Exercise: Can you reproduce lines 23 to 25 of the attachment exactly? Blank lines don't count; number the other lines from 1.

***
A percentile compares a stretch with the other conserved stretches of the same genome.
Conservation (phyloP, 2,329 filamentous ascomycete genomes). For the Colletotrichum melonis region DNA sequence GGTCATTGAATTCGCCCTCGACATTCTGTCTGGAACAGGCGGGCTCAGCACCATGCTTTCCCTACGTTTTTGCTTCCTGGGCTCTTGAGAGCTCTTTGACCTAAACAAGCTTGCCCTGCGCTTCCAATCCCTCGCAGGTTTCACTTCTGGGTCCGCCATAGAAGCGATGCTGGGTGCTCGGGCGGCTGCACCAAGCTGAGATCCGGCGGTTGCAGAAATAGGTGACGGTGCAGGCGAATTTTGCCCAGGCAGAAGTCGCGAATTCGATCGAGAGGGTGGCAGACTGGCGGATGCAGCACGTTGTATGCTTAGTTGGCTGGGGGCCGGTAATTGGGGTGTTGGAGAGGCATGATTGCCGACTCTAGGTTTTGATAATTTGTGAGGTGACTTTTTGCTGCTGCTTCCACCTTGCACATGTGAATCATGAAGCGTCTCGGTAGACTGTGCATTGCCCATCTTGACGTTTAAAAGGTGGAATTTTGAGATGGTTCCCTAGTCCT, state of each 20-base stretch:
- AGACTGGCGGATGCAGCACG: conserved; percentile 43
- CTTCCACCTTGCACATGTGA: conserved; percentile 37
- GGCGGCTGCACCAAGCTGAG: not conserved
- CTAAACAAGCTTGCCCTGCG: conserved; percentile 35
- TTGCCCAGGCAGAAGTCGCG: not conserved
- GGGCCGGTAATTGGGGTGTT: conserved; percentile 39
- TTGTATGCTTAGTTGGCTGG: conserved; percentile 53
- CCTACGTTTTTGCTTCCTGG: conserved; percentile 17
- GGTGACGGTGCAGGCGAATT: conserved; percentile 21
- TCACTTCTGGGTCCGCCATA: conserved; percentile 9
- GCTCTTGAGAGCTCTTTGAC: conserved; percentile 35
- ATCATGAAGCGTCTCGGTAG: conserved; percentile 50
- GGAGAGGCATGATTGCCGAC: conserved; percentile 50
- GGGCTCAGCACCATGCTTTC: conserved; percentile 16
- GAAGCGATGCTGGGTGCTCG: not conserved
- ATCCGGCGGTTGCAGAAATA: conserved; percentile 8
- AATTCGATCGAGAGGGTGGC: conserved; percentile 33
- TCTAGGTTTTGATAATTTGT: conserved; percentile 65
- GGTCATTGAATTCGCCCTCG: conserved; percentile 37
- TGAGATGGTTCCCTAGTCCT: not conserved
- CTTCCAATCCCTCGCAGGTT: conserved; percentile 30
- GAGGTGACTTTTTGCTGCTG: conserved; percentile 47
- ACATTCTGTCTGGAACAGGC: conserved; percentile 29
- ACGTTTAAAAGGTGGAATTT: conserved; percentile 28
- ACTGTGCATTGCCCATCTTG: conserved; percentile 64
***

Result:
- CTTCCAATCCCTCGCAGGTT: conserved; percentile 30
- GAGGTGACTTTTTGCTGCTG: conserved; percentile 47
- ACATTCTGTCTGGAACAGGC: conserved; percentile 29